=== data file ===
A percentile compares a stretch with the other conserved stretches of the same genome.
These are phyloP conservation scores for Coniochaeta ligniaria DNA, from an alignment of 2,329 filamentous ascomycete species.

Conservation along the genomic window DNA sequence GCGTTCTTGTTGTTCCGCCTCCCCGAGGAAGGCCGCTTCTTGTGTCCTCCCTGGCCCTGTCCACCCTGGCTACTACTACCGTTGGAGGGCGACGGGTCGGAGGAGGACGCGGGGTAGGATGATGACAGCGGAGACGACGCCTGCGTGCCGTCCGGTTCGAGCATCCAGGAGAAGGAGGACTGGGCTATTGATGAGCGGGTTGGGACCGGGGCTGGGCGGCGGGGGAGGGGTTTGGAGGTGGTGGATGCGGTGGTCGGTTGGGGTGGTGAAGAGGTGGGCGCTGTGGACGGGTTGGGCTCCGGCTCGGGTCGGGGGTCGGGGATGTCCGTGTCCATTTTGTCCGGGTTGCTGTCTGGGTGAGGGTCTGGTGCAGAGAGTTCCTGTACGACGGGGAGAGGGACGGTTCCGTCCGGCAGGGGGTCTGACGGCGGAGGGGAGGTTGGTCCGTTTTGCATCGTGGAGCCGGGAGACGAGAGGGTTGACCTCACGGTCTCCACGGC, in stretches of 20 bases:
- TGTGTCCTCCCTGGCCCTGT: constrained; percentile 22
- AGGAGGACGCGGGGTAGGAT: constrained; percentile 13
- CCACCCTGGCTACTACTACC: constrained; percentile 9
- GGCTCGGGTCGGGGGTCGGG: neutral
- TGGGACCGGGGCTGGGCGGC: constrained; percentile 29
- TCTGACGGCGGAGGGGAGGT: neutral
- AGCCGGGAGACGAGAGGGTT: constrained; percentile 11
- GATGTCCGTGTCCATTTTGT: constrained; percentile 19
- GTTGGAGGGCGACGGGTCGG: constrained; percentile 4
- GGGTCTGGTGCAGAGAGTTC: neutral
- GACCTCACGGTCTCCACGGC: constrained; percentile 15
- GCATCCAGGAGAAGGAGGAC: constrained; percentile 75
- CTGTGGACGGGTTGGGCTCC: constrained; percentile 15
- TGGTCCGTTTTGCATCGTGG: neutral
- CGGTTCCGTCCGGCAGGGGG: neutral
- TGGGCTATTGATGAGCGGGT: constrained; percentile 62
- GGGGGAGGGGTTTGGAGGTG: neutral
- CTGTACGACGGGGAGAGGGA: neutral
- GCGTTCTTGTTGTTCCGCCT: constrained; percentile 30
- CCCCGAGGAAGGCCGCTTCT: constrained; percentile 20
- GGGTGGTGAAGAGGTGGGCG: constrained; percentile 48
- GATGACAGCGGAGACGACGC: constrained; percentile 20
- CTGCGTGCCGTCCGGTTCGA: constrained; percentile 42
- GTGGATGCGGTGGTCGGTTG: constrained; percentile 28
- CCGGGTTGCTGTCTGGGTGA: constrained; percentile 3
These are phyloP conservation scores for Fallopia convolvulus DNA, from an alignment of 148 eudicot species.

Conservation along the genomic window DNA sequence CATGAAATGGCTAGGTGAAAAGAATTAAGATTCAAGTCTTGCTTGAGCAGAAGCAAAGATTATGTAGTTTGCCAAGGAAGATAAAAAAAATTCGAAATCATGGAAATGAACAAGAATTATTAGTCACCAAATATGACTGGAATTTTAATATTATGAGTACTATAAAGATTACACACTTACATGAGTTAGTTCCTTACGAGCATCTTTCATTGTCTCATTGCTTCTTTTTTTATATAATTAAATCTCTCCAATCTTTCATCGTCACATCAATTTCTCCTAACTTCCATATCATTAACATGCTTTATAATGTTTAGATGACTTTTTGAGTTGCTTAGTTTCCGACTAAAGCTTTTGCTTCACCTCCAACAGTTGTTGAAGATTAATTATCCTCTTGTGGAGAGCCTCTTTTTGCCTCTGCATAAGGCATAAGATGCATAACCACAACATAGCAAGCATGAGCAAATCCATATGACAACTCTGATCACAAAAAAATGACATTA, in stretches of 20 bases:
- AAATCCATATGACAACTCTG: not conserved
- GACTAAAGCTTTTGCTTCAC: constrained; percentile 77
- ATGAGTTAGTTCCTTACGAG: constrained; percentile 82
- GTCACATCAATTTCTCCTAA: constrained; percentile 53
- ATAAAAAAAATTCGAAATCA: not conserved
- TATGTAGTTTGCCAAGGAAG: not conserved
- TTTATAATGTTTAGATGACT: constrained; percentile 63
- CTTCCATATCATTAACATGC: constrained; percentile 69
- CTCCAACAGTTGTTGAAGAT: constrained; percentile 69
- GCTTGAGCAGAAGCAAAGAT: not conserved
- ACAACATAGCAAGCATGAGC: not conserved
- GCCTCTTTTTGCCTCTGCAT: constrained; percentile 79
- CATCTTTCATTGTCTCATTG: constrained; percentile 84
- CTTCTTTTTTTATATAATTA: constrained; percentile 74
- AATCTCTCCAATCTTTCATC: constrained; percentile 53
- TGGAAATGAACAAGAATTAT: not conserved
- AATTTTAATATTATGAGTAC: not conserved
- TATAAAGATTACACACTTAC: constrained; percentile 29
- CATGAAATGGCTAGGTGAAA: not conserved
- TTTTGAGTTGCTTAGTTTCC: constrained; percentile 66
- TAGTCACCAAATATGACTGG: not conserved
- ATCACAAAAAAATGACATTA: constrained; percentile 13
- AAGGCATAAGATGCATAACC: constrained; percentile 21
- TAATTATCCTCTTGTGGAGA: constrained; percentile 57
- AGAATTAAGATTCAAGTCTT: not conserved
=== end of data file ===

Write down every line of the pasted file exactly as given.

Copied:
A percentile compares a stretch with the other conserved stretches of the same genome.
These are phyloP conservation scores for Coniochaeta ligniaria DNA, from an alignment of 2,329 filamentous ascomycete species.

Conservation along the genomic window DNA sequence GCGTTCTTGTTGTTCCGCCTCCCCGAGGAAGGCCGCTTCTTGTGTCCTCCCTGGCCCTGTCCACCCTGGCTACTACTACCGTTGGAGGGCGACGGGTCGGAGGAGGACGCGGGGTAGGATGATGACAGCGGAGACGACGCCTGCGTGCCGTCCGGTTCGAGCATCCAGGAGAAGGAGGACTGGGCTATTGATGAGCGGGTTGGGACCGGGGCTGGGCGGCGGGGGAGGGGTTTGGAGGTGGTGGATGCGGTGGTCGGTTGGGGTGGTGAAGAGGTGGGCGCTGTGGACGGGTTGGGCTCCGGCTCGGGTCGGGGGTCGGGGATGTCCGTGTCCATTTTGTCCGGGTTGCTGTCTGGGTGAGGGTCTGGTGCAGAGAGTTCCTGTACGACGGGGAGAGGGACGGTTCCGTCCGGCAGGGGGTCTGACGGCGGAGGGGAGGTTGGTCCGTTTTGCATCGTGGAGCCGGGAGACGAGAGGGTTGACCTCACGGTCTCCACGGC, in stretches of 20 bases:
- TGTGTCCTCCCTGGCCCTGT: constrained; percentile 22
- AGGAGGACGCGGGGTAGGAT: constrained; percentile 13
- CCACCCTGGCTACTACTACC: constrained; percentile 9
- GGCTCGGGTCGGGGGTCGGG: neutral
- TGGGACCGGGGCTGGGCGGC: constrained; percentile 29
- TCTGACGGCGGAGGGGAGGT: neutral
- AGCCGGGAGACGAGAGGGTT: constrained; percentile 11
- GATGTCCGTGTCCATTTTGT: constrained; percentile 19
- GTTGGAGGGCGACGGGTCGG: constrained; percentile 4
- GGGTCTGGTGCAGAGAGTTC: neutral
- GACCTCACGGTCTCCACGGC: constrained; percentile 15
- GCATCCAGGAGAAGGAGGAC: constrained; percentile 75
- CTGTGGACGGGTTGGGCTCC: constrained; percentile 15
- TGGTCCGTTTTGCATCGTGG: neutral
- CGGTTCCGTCCGGCAGGGGG: neutral
- TGGGCTATTGATGAGCGGGT: constrained; percentile 62
- GGGGGAGGGGTTTGGAGGTG: neutral
- CTGTACGACGGGGAGAGGGA: neutral
- GCGTTCTTGTTGTTCCGCCT: constrained; percentile 30
- CCCCGAGGAAGGCCGCTTCT: constrained; percentile 20
- GGGTGGTGAAGAGGTGGGCG: constrained; percentile 48
- GATGACAGCGGAGACGACGC: constrained; percentile 20
- CTGCGTGCCGTCCGGTTCGA: constrained; percentile 42
- GTGGATGCGGTGGTCGGTTG: constrained; percentile 28
- CCGGGTTGCTGTCTGGGTGA: constrained; percentile 3
These are phyloP conservation scores for Fallopia convolvulus DNA, from an alignment of 148 eudicot species.

Conservation along the genomic window DNA sequence CATGAAATGGCTAGGTGAAAAGAATTAAGATTCAAGTCTTGCTTGAGCAGAAGCAAAGATTATGTAGTTTGCCAAGGAAGATAAAAAAAATTCGAAATCATGGAAATGAACAAGAATTATTAGTCACCAAATATGACTGGAATTTTAATATTATGAGTACTATAAAGATTACACACTTACATGAGTTAGTTCCTTACGAGCATCTTTCATTGTCTCATTGCTTCTTTTTTTATATAATTAAATCTCTCCAATCTTTCATCGTCACATCAATTTCTCCTAACTTCCATATCATTAACATGCTTTATAATGTTTAGATGACTTTTTGAGTTGCTTAGTTTCCGACTAAAGCTTTTGCTTCACCTCCAACAGTTGTTGAAGATTAATTATCCTCTTGTGGAGAGCCTCTTTTTGCCTCTGCATAAGGCATAAGATGCATAACCACAACATAGCAAGCATGAGCAAATCCATATGACAACTCTGATCACAAAAAAATGACATTA, in stretches of 20 bases:
- AAATCCATATGACAACTCTG: not conserved
- GACTAAAGCTTTTGCTTCAC: constrained; percentile 77
- ATGAGTTAGTTCCTTACGAG: constrained; percentile 82
- GTCACATCAATTTCTCCTAA: constrained; percentile 53
- ATAAAAAAAATTCGAAATCA: not conserved
- TATGTAGTTTGCCAAGGAAG: not conserved
- TTTATAATGTTTAGATGACT: constrained; percentile 63
- CTTCCATATCATTAACATGC: constrained; percentile 69
- CTCCAACAGTTGTTGAAGAT: constrained; percentile 69
- GCTTGAGCAGAAGCAAAGAT: not conserved
- ACAACATAGCAAGCATGAGC: not conserved
- GCCTCTTTTTGCCTCTGCAT: constrained; percentile 79
- CATCTTTCATTGTCTCATTG: constrained; percentile 84
- CTTCTTTTTTTATATAATTA: constrained; percentile 74
- AATCTCTCCAATCTTTCATC: constrained; percentile 53
- TGGAAATGAACAAGAATTAT: not conserved
- AATTTTAATATTATGAGTAC: not conserved
- TATAAAGATTACACACTTAC: constrained; percentile 29
- CATGAAATGGCTAGGTGAAA: not conserved
- TTTTGAGTTGCTTAGTTTCC: constrained; percentile 66
- TAGTCACCAAATATGACTGG: not conserved
- ATCACAAAAAAATGACATTA: constrained; percentile 13
- AAGGCATAAGATGCATAACC: constrained; percentile 21
- TAATTATCCTCTTGTGGAGA: constrained; percentile 57
- AGAATTAAGATTCAAGTCTT: not conserved